Amla aware of SA balance issues

Hashim Amla has managed 10 runs in two innings, and knows a return to form is an imperative © Getty Images

The absence of a genuine allrounder continues to haunt South Africa as they try to balance a long enough batting line-up with a sufficiently complete bowling pack. So far, they are shortchanging themselves in both departments.

With seven specialist batsmen, South Africa can only accommodate a four-person attack, which has left JP Duminy and Farhaan Behardien to share the rest of the bowling duties. In two matches, they have cost South Africa 155 runs and claimed one wicket, and only contributed 86 runs with the bat, leaving South Africa to contemplate a change of personnel, especially with Chris Morris and David Wiese in the squad as well.

“There has been a lot of chat about having five frontline bowlers. JP and Fudgie have tried their best to contain as many runs as they can but England are a team that bats very deep,” Hashim Amla said. “That allows the them to attack right through the game. If they do lose a wicket here and there and even though they do have a few players who they bat around, because they bat until No.10 at least they have a bit of cushion to keep going and that makes it a well-balanced team. Maybe in that respect, they’ve edged us a little bit.”

While England have ten batsmen and six bowlers, South Africa seem under-resourced but Amla is not quite sure how they can fix that. “You have to have the personnel to put into the team. You can’t just load it with 11 batters, it doesn’t make sense,” he said. “If you have the personnel then you can do it, but our best bowlers are playing and our best batters are playing. I know guys have spoken about trying to lengthen our batting but with the wickets you do come across in one-day cricket, you can’t sacrifice quality of bowling. If you have the personnel to bat deep and have a good bowling attack like England do, then we would love to do that.”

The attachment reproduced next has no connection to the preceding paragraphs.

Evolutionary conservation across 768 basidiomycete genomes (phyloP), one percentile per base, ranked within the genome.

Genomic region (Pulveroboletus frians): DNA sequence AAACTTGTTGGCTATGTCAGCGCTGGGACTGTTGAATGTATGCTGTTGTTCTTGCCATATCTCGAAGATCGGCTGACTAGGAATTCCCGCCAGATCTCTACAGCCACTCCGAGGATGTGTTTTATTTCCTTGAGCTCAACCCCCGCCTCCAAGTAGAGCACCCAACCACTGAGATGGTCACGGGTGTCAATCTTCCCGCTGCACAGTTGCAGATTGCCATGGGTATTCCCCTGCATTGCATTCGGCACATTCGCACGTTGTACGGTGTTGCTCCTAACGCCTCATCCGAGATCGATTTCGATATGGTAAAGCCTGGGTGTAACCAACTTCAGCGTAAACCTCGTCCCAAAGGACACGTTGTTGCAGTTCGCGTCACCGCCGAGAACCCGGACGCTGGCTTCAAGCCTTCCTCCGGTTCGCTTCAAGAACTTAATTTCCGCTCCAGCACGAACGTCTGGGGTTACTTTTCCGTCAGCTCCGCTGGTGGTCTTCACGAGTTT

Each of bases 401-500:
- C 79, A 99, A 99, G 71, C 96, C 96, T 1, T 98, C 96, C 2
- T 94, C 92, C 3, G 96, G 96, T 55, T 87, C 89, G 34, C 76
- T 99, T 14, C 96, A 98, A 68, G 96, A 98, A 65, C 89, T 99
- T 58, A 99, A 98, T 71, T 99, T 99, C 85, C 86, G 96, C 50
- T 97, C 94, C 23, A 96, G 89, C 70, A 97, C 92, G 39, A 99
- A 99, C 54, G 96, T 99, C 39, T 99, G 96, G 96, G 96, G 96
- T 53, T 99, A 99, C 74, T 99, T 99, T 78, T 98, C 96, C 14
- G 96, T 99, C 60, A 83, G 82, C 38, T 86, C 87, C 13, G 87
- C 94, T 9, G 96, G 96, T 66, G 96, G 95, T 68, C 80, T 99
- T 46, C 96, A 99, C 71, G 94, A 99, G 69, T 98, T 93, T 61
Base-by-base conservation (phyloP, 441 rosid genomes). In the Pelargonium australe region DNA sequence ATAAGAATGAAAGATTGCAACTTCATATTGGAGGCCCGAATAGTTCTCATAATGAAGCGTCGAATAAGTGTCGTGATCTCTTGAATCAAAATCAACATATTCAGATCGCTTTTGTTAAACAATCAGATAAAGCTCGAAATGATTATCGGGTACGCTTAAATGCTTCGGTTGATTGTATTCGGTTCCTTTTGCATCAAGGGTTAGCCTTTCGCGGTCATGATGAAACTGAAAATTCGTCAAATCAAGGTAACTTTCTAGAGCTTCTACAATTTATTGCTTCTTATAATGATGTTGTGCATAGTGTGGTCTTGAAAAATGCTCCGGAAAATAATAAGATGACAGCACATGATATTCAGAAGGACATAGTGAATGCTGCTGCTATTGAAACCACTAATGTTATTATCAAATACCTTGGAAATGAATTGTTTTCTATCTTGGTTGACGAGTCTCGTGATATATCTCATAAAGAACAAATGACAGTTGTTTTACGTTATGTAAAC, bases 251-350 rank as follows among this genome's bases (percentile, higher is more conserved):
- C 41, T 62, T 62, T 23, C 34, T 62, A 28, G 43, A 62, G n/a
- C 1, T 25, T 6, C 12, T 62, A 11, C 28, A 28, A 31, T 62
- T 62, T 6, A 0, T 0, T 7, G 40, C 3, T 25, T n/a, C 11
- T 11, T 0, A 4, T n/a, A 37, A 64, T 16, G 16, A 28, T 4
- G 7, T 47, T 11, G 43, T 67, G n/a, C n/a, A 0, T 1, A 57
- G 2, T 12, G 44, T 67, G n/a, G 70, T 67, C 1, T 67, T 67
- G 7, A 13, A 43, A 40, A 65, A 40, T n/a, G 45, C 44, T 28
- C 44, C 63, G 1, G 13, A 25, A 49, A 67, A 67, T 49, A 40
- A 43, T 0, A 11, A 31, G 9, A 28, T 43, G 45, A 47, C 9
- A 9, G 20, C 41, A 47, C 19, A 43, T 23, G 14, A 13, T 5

A possible solution is to ride out the current tough times and hope that someone like Kagiso Rabada develops into an allrounder. “He takes his batting very seriously. We joke when he bats that he looks a bit like Chris Gayle so if he develops into that, that would be great,” Amla said. “He is a talented youngster and in the right environment with the right people encouraging him, why not?”

But until that happens, the rest of the South Africa team needs to perform to potential and that includes Amla. He has managed just 10 runs in the series so far, he last scored an ODI half-century 10 innings ago against New Zealand in August 2015 and it seems as though the poor run of form he shook off in Tests has returned. With the series on the line, he understands the role he needs to play in trying to save it.

“It’s important that I get runs every game. We are a team that has had seven batters for a long time and it’s been very important for those seven batters to take responsibility and score the runs for the team and not leave it for No.8, 9, 10 and 11,” Amla said. “That’s been our job for the last couple of years so we’re hoping like to get back to that to make it easier for the bowlers if we do bat first and if we bowl first, to make it easier for everyone else.”

Should South Africa lose in Centurion, it will be the first time since 2001-02 that they have conceded a home Test and ODI series to the same opposition on the same tour and will only open up more questions about the state of the game in a country where the spotlight is on development. “It would be a blow to lose to the series but we are not thinking about that,” Amla said. “If we win this, we get some momentum for the next one and then hopefully win the one in Cape Town. That’s how we are visioning our progress from here. Everything starts tomorrow.”

Firdose Moonda is ESPNcricinfo’s South Africa correspondent

© ESPN Sports Media Ltd.

Source: ESPN Crickinfo

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